From Friends of the Heart
Ollie and I visited all of Rome together. My mother, Donatella, worked for the government, restoring ceramics, and his mother, Greta, was an art historian. They were best friends. They'd grown up together in Rome. Then Ollie's mother had gone off to England and met his dad. They'd returned to Rome together. And from the day we were born Ollie and I journeyed back in time with our parents, touring ruins, museums, ancient monuments. We often went evenings when the traffic had thinned and the hustle had died down to a quiet shuffle. We hovered beneath overpowering statues of Roman gods who ruled over us, bigger than life. We tossed coins into fountains and made wishes too grand to ever come true. We sat next to the Roman Forum eating "toasts," flat square grilled ham and cheese sandwiches, while Greta told us stories of Julius Caesar. He was another of Rome's great rulers, intelligent, courageous, generous.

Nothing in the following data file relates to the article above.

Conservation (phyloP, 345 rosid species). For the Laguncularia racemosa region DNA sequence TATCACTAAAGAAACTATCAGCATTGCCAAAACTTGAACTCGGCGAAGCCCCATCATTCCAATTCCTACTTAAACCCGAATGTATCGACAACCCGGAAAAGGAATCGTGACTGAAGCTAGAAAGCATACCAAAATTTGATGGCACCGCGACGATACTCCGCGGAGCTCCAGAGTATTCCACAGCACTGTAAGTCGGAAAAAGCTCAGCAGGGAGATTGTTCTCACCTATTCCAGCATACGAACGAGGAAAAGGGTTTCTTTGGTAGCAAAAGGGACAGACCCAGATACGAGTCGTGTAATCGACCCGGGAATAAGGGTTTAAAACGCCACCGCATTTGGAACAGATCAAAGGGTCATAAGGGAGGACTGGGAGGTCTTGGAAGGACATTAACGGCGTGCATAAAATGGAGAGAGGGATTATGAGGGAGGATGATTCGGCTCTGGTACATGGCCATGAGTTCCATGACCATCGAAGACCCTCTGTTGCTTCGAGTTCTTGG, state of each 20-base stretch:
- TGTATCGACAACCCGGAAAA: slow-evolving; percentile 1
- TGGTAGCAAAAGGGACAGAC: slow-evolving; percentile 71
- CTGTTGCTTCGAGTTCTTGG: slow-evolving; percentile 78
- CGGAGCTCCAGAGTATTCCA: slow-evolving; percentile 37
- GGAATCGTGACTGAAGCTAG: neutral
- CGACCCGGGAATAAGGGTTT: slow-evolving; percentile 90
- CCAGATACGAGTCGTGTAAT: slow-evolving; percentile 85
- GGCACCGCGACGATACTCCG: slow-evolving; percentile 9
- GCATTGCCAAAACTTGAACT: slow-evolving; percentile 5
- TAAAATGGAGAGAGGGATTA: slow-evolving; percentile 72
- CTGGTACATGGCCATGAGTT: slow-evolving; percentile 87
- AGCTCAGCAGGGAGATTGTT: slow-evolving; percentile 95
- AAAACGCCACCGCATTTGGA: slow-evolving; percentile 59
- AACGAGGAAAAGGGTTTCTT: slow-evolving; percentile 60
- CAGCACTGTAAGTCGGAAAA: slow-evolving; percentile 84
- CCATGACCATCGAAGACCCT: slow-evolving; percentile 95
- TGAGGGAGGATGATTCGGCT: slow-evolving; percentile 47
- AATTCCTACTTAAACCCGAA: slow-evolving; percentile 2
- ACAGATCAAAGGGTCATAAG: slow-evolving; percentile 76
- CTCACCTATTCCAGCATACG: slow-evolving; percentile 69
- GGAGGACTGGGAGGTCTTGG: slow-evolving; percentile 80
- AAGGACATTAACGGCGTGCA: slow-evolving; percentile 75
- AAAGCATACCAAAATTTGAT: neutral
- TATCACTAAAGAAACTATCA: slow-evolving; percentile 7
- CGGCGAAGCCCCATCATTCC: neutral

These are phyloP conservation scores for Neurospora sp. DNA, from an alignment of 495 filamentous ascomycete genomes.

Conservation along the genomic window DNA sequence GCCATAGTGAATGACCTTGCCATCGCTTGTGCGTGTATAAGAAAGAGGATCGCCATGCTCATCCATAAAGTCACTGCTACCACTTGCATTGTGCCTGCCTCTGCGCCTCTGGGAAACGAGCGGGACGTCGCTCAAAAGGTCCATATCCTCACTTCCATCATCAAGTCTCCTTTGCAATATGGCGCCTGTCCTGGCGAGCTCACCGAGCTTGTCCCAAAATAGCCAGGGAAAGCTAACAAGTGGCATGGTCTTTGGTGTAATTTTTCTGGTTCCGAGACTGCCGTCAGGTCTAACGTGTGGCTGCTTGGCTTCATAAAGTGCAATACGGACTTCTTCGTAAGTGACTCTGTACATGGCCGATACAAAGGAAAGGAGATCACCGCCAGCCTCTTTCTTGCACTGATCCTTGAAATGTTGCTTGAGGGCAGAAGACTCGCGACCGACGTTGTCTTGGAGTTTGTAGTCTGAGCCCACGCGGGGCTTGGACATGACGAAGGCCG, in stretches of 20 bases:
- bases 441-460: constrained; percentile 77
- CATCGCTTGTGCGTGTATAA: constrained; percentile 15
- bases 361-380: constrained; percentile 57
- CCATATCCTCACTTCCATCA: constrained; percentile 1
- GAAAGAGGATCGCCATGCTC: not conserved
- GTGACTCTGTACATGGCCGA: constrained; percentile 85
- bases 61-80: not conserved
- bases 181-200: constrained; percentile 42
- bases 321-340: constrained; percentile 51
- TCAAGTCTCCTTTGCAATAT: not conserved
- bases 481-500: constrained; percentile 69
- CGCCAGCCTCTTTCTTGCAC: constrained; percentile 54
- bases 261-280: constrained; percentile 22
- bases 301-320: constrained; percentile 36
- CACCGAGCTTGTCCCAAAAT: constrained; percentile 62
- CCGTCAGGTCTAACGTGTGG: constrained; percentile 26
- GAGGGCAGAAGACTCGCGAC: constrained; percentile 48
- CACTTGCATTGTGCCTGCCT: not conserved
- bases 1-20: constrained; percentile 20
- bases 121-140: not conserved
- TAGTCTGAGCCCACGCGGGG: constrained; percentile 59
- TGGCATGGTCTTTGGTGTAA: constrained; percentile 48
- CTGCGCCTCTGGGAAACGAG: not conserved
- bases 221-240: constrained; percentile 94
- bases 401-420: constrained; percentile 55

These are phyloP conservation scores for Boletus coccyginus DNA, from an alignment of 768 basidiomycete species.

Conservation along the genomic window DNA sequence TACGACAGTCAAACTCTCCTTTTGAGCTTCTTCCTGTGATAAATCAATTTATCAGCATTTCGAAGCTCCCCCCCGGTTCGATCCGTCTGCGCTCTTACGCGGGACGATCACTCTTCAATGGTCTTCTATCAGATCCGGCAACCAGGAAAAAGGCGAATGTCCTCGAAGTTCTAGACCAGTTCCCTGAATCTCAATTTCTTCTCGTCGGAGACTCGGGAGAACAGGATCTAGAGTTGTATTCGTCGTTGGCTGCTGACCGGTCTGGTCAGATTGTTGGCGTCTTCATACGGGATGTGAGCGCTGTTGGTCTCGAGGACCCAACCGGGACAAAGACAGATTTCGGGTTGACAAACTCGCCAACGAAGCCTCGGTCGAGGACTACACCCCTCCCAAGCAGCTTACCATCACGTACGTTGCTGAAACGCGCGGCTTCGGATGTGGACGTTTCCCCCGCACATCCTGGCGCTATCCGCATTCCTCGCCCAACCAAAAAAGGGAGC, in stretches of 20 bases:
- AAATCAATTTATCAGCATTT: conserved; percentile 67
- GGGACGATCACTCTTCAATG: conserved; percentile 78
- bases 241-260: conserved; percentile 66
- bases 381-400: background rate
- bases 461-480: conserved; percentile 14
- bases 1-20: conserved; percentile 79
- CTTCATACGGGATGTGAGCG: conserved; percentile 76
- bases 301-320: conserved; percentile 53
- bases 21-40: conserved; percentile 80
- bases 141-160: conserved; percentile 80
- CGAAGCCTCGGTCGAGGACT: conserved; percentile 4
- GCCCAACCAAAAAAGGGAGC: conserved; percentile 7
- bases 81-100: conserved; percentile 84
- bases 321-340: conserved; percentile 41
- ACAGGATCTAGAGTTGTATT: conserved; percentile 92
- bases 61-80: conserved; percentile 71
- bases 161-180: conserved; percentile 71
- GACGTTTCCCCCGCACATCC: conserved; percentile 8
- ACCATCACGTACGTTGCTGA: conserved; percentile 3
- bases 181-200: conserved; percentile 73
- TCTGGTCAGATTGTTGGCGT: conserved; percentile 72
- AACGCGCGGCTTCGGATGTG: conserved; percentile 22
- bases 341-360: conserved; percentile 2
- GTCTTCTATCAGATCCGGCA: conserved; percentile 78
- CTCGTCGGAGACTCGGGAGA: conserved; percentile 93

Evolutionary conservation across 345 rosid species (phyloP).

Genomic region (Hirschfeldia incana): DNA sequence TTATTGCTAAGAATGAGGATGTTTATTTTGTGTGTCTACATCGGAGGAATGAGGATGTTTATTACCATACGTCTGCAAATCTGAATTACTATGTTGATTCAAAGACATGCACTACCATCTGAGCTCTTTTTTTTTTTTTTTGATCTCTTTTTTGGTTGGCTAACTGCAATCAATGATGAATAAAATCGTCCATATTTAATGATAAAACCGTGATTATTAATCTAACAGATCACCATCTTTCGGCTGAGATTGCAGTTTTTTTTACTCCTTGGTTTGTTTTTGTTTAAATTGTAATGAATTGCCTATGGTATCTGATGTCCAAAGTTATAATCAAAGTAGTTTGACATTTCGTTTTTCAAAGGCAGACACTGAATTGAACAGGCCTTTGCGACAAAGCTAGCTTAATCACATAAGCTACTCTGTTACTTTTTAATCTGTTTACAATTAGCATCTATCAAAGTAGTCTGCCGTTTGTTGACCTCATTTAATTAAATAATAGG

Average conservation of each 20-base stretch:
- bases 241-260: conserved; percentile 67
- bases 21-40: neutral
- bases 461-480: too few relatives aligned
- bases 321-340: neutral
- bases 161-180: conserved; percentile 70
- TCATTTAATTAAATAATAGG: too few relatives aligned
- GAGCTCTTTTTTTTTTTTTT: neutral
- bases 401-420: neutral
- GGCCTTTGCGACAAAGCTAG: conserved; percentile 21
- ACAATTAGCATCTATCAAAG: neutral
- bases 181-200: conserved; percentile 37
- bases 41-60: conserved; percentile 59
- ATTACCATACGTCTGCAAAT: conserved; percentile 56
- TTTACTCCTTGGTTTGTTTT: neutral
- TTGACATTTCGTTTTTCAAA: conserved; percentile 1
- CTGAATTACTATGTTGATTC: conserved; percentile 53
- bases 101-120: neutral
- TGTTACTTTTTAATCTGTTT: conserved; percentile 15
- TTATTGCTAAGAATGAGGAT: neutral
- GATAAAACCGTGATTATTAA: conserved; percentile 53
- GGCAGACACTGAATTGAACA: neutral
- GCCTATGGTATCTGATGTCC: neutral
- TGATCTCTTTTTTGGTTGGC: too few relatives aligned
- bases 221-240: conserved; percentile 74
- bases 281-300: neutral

"He wasn't beautiful," I remember her saying. "And he was always worried about his baldness, which he tried to hide. But women loved him." Then she recounted how Cleopatra, Queen of Egypt, had rolled herself in a carpet and had it taken to Caesar's rooms in order to make his acquaintance. Ollie raised an eyebrow when he heard this and broke out laughing. I laughed, too.
Ollie rarely called me Lucrezia. I was Lukey until we were eight, and then I became just Lou. We were best friends, Ollie and I, amici del cuore, as we Italians say, or, literally, friends of the heart.